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By Linda Emley
Many of us grew up watching John Wayne movies and loved all 250 of them. One of my favorite “Duke” movies has a Ray County connection. His 1949 movie, “Sands of Iwo Jima,” is based on a true story about soldiers in the Battle of Iwo Jima and six of them starred in the movie as themselves. They were Col. D.M. Shoup, Lt. Col. H.P. Crowe, Capt. Harold G. Schreier, Pfc. Rene A. Gagnon, Pfc. Ira H. Hayes and PM3 John H. Bradley.
The local story starts in the March 29, 1945 Richmond Missourian: “Yank Magazine Tells of Local Boy’s Part In Iwo Jima Battle. Cpl. G.D. Lilly 37528853, Sec M, Boca Raton Field, Florida, in a letter to the Missourian says: ‘in the latest edition of ‘Yank Magazine,’ the army weekly, I noticed an article which I am enclosing.
“The article gives the name of one of the local men, 1st Lt. Harold Schreier, who participated in the Battle of Iwo Jima, and raised the first American flag when they took the island. This being a recent article, I thought it might be of interest to the Richmond people and will give the home folks some idea of the part their own boys are playing in the war. The part of the article which pertains especially to Lt. Schreier’s part in the flag raising follows: ‘On the fourth night S. Sgt. Ernest E. Thomas of Tallahassee, Florida led a platoon whose officer had been killed; it was accompanied by the company’s executive officer, 1st Lt. Harold G. Schreier of Richmond, Mo. They dug in for the night at the base of a tortuous path leading to the top of the mountain. It was a bad night. Rain streamed down the mountain in small rivulets that trickled under their clothes and washed the coffee grounds across their bodies. The cold wind made them shiver. They huddled in fox holes, keeping their weapons dry with the ponchos.
“At 0800 hours the following morning, they begun the ascent. The volcanic sand on the steep path offered poor footing and stubby plants broke off in the men’s hands or pulled out by their roots. But the only resistance encountered was the occasional ping of a sniper’s bullet.
“At 1131 hours, the Marines were in undisputed control of the top of the volcano. Sgt. Henry Hanson of Somerville, Mass., looked around for a pole and found a lead pipe on the ground. At 1137 hours, he with Lt. Schreier and other 5th Div. Marines raised the American flag on the top-most mound of Suribachi.”
The Richmond Missourian gave more details on April 9, 1945: “Tells of Iwo Jima Flag Raising Under Lt. Schreier’s Order. Three of the six marines who placed the flag on Mt. Suribachi have been killed in action on Iwo Jima, according to a news article in the today’s Kansas City Times. The men were shown in Joe Rosenthal’s famous war photograph of the flag-raising.
“The flag was placed at the summit of the volcano on orders of Lt. Harold G. Schreier, 29-year-old son of Mrs. Laura Schreier of Richmond, who did not mention the incident in his letter to his mother. She received a letter from her son on March 17, saying that he was well. The letter was written on March 6. (The flag raising took place on Feb. 23)
“Mrs. Schreier said that all she had learned regarding her son’s part in the flag-raising event had been from the newspapers and magazines.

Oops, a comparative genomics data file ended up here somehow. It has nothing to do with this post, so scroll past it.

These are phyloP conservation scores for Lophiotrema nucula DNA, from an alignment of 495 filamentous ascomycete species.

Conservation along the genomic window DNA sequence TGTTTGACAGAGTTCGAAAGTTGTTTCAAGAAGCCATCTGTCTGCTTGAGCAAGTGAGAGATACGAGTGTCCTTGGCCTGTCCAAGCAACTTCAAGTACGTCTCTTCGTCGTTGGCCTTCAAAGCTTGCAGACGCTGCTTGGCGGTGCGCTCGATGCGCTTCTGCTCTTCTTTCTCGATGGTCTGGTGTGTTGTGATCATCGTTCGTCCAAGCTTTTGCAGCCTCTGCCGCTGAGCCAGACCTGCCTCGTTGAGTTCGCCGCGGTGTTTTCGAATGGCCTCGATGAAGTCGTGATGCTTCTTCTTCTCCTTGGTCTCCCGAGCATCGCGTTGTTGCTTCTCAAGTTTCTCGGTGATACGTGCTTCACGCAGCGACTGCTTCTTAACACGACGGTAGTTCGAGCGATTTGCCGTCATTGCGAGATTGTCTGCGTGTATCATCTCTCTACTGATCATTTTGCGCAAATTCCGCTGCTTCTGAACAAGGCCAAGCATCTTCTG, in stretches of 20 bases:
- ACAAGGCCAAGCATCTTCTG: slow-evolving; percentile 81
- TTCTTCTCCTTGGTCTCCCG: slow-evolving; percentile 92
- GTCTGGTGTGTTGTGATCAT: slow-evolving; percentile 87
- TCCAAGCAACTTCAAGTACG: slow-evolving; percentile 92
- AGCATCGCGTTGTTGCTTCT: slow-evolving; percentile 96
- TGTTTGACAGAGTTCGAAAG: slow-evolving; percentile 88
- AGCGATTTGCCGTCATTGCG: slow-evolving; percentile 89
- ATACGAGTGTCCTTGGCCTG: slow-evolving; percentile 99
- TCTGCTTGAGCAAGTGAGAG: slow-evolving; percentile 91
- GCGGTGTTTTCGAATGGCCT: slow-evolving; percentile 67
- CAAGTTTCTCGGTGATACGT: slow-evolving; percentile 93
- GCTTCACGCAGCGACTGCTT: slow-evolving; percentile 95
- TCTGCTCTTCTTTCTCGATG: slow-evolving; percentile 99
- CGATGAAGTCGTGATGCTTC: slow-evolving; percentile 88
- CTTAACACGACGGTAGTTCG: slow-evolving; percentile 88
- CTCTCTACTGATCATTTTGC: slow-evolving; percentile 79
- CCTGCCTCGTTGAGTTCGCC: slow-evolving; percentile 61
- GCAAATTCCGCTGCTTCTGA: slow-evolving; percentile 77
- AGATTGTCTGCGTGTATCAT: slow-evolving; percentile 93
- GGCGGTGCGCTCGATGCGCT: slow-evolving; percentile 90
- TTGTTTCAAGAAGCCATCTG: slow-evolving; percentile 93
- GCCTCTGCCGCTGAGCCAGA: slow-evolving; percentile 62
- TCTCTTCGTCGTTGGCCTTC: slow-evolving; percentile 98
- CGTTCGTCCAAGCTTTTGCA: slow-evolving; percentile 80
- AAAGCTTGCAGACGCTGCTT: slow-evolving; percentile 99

“Pfc. Rene A. Gagnon, one of the survivors of the group of Marines who placed the flag on Mt. Suribachi, told a reporter in Washington D.C yesterday that ‘It was a big flag that looked swell. For a flagpole we had to use a piece of Jap pipe. After the flag went up and we were standing there our lieutenant said hurry up because there was work to do.’ The lieutenant to whom Gagnon referred was Lt. Schreier.”
Harold Schreier’s mother made the news in the Richmond Missourian on April 16, 1945. “Mrs. Laura Schreier, 420 North Main St., received a letter from the Marine ‘Moms’ at St. Louis, congratulating her on her son’s feat in helping to raise the flag on Iwo Jima.
“The letter follows: ‘Dear Mrs. Schreier, The Marine ‘Moms’ of St. Louis want to congratulate you on your son’s feat in helping to raise our flag on Iwo Jima. When you write to Harold, please send the very best wishes of the Marine ‘Moms,’ and tell him that we wish his mother lived closer to us so that she might be one of us. If you ever visit our city, and can visit us on one of our meeting nights, which are the first and third Fridays of each month, we should be very glad to have you come and to introduce you to our members.
“ ‘Over eighty of our members have sons on Iwo Jima, or rather I should say, had sons there, as many of them have lost their lives or have been wounded and are in hospitals. A few have not heard anything as yet, and as you can imagine, that waiting to hear is pretty hard. We have been attending four and five memorial services each week for our boys, and I am afraid they will continue for quite a while to come.’ ”
We can only imagine how hard it was for all the mothers that watched their sons go off to war. One person who remembered the war years told me how they feared seeing a motorcycle come down the road because sometimes Uncle Sam used motorcycles to deliver the dreaded message to a soldier’s family.
Many stories from our history are altered by the press, and the flag raising of Iwo Jima is a classic example. The world famous picture of the flag-raising was taken by an Associated Ppress photographer named Joe Rosenthal.
This picture was taken several hours after the first picture was taken by Staff Sgt. Louis Lowery, a photographer for Leatherneck Magazine.
Coming up next will be the rest of the story about the two photos and more history about Harold Schreier and the men that fought with him on Iwo Jima. There are several other local connections to this famous battle of World War II.
Have a war story for Linda? You can contact her at firstname.lastname@example.org or see her at Ray County Museum during business hours.